Topic: Current Events and Issues / Law & Crime

 
Crime and Punishment around the World
Graeme R. Newman, General Editor
978-0-31335-134-1

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Graeme R. Newman, General Editor
Graeme R. Newman is distinguished teaching professor at the School of Criminal Justice, University at Albany, State University of New York, Albany, NY. He has written and researched widely on comparative crime, justice, and punishment and has written, with Pietro Marongiu, a new translation of Beccaria's classic On Crimes and Punishments.
ADD COPY 2009 ABC-CLIO

Crime and Punishment around the World

Graeme R. Newman, General Editor Graeme R. Newman, General Editor


October 2010

ABC-CLIO

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Fewer than 20 percent of countries have prohibited corporal punishment, while 35 percent retain the death penalty. Prison is still a universal punishment, regardless of culture or legal system. But what are the best ways to deter crime, while still recognizing civil rights? What lessons are there in the ways in which justice is administered—or abused—around the world?

This comprehensive, detailed account explores crime and punishment throughout the world through the eyes of leading experts, local authors and scholars, and government officials.

It is a subject as old as civil society, yet one that still fuels debate. Now the many and varied aspects of that subject are brought together in the four-volume Crime and Punishment around the World. This unprecedented work provides descriptions of crimes—and the justice systems that define and punish them—in more than 200 nations, principalities, and dependencies.

Each chapter examines the historical, political, and cultural background, as well as the basic organization of the subject state's legal and criminal justice system. It also reports on the types and levels of crime, the processes leading to the finding of guilt, the rights of the accused, alternatives to going to trial, how suspects are prosecuted for their crimes, and the techniques and conditions of typical punishments employed. Comprising a study that is at once extraordinarily comprehensive and minutely detailed, the essays collected here showcase the variety and the universality of crime and punishment the world over.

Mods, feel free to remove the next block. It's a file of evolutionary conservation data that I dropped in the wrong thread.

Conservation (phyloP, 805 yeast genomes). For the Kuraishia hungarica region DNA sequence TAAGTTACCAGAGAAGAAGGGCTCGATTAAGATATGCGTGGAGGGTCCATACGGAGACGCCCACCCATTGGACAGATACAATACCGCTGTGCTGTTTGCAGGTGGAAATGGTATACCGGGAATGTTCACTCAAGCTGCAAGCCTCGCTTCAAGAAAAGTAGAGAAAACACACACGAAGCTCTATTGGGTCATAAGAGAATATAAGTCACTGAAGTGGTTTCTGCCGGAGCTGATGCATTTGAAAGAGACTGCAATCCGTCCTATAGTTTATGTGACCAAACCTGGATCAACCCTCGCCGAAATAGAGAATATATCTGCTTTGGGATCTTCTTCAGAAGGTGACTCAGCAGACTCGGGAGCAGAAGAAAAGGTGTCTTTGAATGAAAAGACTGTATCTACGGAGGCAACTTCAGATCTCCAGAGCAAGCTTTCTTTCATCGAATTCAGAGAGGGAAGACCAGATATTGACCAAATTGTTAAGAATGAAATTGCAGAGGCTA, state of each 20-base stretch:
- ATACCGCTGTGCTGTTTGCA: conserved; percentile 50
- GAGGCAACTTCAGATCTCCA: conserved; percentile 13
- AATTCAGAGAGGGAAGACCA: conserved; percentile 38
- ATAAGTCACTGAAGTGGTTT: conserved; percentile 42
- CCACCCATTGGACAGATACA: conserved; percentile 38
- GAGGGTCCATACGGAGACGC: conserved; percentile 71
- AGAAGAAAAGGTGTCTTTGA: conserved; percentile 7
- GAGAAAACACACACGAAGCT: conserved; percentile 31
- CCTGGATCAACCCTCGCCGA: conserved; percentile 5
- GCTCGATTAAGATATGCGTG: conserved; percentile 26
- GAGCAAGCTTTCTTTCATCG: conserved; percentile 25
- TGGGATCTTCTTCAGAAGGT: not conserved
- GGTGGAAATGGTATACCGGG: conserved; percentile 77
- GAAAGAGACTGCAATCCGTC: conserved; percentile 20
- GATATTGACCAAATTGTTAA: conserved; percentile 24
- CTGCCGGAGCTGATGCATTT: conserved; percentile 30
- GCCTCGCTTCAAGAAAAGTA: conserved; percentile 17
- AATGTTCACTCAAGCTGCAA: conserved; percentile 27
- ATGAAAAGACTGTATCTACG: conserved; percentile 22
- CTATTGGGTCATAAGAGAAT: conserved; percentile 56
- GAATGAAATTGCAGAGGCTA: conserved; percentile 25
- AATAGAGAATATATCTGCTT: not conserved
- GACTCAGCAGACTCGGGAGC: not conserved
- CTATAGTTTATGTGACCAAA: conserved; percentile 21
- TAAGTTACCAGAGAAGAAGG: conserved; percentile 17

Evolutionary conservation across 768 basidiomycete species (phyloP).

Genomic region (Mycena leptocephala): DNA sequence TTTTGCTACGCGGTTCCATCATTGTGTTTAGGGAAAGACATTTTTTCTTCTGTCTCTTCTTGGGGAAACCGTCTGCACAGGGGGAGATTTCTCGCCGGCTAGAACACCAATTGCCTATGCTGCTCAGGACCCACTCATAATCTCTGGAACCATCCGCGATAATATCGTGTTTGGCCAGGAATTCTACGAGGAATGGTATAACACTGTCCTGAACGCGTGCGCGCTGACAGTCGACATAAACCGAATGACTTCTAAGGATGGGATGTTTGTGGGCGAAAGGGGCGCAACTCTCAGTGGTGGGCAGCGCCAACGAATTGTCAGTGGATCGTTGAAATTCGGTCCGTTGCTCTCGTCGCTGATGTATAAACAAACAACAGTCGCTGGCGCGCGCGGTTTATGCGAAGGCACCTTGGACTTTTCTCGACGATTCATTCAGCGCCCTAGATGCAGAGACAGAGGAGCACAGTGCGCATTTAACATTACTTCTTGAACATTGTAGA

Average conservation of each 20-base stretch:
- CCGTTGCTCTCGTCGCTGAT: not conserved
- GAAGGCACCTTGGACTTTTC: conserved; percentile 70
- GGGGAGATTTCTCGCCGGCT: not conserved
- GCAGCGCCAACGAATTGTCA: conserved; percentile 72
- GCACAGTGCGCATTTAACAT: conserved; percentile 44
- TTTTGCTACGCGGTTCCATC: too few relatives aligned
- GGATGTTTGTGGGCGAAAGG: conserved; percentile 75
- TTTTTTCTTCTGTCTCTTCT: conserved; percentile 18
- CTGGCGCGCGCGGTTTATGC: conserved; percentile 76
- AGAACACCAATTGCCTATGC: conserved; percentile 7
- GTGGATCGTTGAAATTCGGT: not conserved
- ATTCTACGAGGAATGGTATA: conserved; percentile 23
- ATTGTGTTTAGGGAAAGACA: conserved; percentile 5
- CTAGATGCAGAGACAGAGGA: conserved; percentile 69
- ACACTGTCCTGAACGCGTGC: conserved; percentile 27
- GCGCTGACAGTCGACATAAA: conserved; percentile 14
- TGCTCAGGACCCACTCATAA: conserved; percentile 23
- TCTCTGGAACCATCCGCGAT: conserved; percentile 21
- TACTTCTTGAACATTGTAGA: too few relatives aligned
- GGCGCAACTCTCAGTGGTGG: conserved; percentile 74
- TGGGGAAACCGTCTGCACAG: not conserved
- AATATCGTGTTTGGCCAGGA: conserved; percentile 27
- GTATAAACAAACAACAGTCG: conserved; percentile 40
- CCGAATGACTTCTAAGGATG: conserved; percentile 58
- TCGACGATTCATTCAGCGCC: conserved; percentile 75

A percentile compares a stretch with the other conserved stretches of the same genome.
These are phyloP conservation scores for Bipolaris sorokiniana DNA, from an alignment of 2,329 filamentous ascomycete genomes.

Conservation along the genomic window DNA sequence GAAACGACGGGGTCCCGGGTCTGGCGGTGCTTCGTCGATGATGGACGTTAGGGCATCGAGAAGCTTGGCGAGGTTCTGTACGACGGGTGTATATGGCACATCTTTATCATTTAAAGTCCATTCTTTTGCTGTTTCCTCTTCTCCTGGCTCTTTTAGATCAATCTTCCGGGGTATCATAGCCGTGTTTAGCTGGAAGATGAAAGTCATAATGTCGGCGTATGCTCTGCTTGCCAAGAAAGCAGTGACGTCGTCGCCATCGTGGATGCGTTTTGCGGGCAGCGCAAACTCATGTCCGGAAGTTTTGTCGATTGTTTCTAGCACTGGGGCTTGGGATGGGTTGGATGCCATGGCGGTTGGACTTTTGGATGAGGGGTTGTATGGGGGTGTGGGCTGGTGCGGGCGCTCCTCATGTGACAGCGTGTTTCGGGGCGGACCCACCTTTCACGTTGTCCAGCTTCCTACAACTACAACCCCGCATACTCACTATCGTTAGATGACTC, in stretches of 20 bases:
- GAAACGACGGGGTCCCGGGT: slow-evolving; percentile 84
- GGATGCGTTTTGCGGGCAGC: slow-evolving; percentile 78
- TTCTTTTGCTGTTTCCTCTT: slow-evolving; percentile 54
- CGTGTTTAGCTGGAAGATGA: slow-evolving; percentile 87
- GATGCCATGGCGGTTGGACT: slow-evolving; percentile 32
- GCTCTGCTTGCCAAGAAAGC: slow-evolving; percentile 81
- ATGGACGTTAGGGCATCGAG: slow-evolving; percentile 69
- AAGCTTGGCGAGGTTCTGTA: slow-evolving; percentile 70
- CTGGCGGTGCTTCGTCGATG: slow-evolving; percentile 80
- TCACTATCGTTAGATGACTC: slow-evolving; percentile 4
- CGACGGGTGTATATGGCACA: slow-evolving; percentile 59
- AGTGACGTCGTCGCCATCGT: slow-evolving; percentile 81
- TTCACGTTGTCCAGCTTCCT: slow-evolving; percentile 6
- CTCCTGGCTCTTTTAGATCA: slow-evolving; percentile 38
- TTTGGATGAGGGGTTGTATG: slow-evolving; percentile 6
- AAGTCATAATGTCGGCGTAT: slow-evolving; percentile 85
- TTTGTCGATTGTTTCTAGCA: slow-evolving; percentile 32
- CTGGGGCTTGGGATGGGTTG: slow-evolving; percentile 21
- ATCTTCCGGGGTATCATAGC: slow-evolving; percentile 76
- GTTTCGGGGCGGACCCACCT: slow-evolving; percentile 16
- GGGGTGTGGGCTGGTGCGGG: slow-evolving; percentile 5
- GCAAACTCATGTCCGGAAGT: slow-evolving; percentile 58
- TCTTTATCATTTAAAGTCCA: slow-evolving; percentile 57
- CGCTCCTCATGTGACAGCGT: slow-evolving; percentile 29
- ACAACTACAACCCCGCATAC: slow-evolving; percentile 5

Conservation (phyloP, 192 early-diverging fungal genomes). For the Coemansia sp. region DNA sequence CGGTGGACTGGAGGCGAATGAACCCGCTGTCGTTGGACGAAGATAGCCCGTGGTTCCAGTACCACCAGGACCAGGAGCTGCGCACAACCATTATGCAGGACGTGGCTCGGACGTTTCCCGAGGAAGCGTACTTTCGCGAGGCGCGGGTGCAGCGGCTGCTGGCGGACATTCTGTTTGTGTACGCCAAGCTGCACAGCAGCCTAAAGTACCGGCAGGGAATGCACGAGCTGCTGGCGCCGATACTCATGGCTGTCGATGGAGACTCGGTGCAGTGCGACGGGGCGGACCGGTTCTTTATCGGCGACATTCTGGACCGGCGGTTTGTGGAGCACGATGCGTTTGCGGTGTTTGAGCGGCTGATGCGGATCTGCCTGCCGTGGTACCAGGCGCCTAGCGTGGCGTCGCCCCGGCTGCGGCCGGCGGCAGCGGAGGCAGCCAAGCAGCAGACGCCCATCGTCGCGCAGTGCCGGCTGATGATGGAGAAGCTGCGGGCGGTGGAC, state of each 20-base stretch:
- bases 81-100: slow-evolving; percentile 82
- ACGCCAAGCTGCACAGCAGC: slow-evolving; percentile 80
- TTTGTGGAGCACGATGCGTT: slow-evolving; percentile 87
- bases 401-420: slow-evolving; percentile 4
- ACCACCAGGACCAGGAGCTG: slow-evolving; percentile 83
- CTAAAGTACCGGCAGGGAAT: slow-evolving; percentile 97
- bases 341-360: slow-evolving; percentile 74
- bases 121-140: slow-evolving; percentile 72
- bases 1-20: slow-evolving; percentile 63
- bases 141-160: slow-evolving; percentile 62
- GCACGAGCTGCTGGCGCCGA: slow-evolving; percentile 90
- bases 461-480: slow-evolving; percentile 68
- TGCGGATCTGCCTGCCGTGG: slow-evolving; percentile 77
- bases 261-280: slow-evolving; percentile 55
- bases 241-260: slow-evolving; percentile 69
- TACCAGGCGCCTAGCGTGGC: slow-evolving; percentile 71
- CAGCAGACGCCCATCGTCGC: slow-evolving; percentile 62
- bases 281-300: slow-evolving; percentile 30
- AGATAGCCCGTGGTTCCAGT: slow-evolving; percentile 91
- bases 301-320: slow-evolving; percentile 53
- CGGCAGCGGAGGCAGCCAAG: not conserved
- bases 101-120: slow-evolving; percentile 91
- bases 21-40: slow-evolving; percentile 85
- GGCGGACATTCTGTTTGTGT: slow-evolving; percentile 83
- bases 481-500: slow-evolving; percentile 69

Features
• Four volumes covering Africa, the Americas, Asia/Pacific, and Europe
• More than 200 essays written by academics, government officials, and independent experts
• Four world maps and sixteen regional maps depicting distribution of murder rates, prison, corporal punishment, and death penalty rates
• A "Learn More" section in each chapter that lists 4–6 recommended readings
• Quick reference information at the start of each entry providing at a glance a country's type of legal system, use or prohibition of capital and corporal punishment, and levels of serious crimes such as murder and human trafficking

Highlights
• Illustrates both the variety and the universality of crime and punishment across Africa, the Americas, the Asia/Pacific region, and Europe
• Offers a single, go-to resource for crime and punishment information for anywhere in the world
• Provides entries for each country or place that are much more detailed than standard encyclopedia entries
• Includes even little-known countries and regions
Sample Topics
Adversarial Legal System
Burglary
Capital Punishment
Corporal Punishment
Customary Legal System
Death Penalty
Drug Crime
Human Rights
Human Trafficking
Inquisitorial Legal System
Islamic Legal System
Money Laundering
Murder
Organized Crime
Policing
Prisons and Prison Rates
Prosecution and Investigation
Rights of the Accused
Robbery and Violent Crimes
Sex Crimes
Soviet Legal System
Theft
Graeme R. Newman is distinguished teaching professor at the School of Criminal Justice, University at Albany, State University of New York, Albany, NY. He has written and researched widely on comparative crime, justice, and punishment and has written, with Pietro Marongiu, a new translation of Beccaria's classic On Crimes and Punishments.
Reviews
"A handy compilation of country-specific information. . . . Academic, law, and special libraries with comprehensive criminal-justice collections may want to purchase this set."—Booklist

"Crime and Punishment Around the World assembles valuable facts and perspectives about an important topic in a useful and easy-to-use reference. The editors and contributors are to be congratulated for creating a unique single source that gathers together and provides this information. The entries are substantial enough to stand on their own as well as offer a basis for country comparisons. Students studying the current state of international crime and punishment as well as those looking for information on specific countries will find this set of value. It also offers specific information that can be used to supplement an overall country or area study. This set will be a valuable addition for most undergraduate and community college libraries supporting criminal justice and related programs."—Against the Grain